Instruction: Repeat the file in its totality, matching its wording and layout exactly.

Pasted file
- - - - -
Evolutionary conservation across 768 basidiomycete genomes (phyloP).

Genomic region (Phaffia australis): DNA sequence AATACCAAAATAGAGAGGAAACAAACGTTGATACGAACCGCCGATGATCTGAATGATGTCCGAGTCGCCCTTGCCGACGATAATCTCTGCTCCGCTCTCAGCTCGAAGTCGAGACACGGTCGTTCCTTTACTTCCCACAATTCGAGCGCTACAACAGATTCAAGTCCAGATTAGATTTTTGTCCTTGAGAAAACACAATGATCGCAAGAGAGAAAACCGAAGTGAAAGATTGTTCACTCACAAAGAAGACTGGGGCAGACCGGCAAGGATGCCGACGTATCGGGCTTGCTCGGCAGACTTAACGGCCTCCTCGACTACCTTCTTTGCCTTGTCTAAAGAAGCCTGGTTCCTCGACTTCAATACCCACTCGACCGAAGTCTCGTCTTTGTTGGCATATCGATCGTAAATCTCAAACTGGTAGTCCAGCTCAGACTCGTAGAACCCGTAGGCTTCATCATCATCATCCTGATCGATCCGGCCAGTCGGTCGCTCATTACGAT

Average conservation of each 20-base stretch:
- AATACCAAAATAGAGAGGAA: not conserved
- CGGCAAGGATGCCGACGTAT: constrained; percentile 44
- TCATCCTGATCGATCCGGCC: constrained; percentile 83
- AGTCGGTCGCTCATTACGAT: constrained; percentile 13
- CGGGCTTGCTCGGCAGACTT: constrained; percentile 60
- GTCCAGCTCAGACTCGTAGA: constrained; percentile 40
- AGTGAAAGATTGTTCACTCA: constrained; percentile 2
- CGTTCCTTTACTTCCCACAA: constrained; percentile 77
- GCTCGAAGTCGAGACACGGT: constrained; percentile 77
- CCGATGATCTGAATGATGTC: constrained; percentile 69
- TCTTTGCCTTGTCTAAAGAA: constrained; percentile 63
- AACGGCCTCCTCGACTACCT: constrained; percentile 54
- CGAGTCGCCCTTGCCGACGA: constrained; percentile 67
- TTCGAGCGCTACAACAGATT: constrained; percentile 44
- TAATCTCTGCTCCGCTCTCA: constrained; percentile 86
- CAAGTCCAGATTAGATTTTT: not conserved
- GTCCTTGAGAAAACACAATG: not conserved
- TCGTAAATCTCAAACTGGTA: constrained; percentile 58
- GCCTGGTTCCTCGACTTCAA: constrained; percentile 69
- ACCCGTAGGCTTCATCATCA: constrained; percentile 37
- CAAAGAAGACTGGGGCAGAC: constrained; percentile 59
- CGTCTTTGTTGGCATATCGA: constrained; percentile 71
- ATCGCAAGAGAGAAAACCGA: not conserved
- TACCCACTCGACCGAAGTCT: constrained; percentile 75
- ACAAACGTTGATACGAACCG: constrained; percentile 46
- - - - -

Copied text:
Evolutionary conservation across 768 basidiomycete genomes (phyloP).

Genomic region (Phaffia australis): DNA sequence AATACCAAAATAGAGAGGAAACAAACGTTGATACGAACCGCCGATGATCTGAATGATGTCCGAGTCGCCCTTGCCGACGATAATCTCTGCTCCGCTCTCAGCTCGAAGTCGAGACACGGTCGTTCCTTTACTTCCCACAATTCGAGCGCTACAACAGATTCAAGTCCAGATTAGATTTTTGTCCTTGAGAAAACACAATGATCGCAAGAGAGAAAACCGAAGTGAAAGATTGTTCACTCACAAAGAAGACTGGGGCAGACCGGCAAGGATGCCGACGTATCGGGCTTGCTCGGCAGACTTAACGGCCTCCTCGACTACCTTCTTTGCCTTGTCTAAAGAAGCCTGGTTCCTCGACTTCAATACCCACTCGACCGAAGTCTCGTCTTTGTTGGCATATCGATCGTAAATCTCAAACTGGTAGTCCAGCTCAGACTCGTAGAACCCGTAGGCTTCATCATCATCATCCTGATCGATCCGGCCAGTCGGTCGCTCATTACGAT

Average conservation of each 20-base stretch:
- AATACCAAAATAGAGAGGAA: not conserved
- CGGCAAGGATGCCGACGTAT: constrained; percentile 44
- TCATCCTGATCGATCCGGCC: constrained; percentile 83
- AGTCGGTCGCTCATTACGAT: constrained; percentile 13
- CGGGCTTGCTCGGCAGACTT: constrained; percentile 60
- GTCCAGCTCAGACTCGTAGA: constrained; percentile 40
- AGTGAAAGATTGTTCACTCA: constrained; percentile 2
- CGTTCCTTTACTTCCCACAA: constrained; percentile 77
- GCTCGAAGTCGAGACACGGT: constrained; percentile 77
- CCGATGATCTGAATGATGTC: constrained; percentile 69
- TCTTTGCCTTGTCTAAAGAA: constrained; percentile 63
- AACGGCCTCCTCGACTACCT: constrained; percentile 54
- CGAGTCGCCCTTGCCGACGA: constrained; percentile 67
- TTCGAGCGCTACAACAGATT: constrained; percentile 44
- TAATCTCTGCTCCGCTCTCA: constrained; percentile 86
- CAAGTCCAGATTAGATTTTT: not conserved
- GTCCTTGAGAAAACACAATG: not conserved
- TCGTAAATCTCAAACTGGTA: constrained; percentile 58
- GCCTGGTTCCTCGACTTCAA: constrained; percentile 69
- ACCCGTAGGCTTCATCATCA: constrained; percentile 37
- CAAAGAAGACTGGGGCAGAC: constrained; percentile 59
- CGTCTTTGTTGGCATATCGA: constrained; percentile 71
- ATCGCAAGAGAGAAAACCGA: not conserved
- TACCCACTCGACCGAAGTCT: constrained; percentile 75
- ACAAACGTTGATACGAACCG: constrained; percentile 46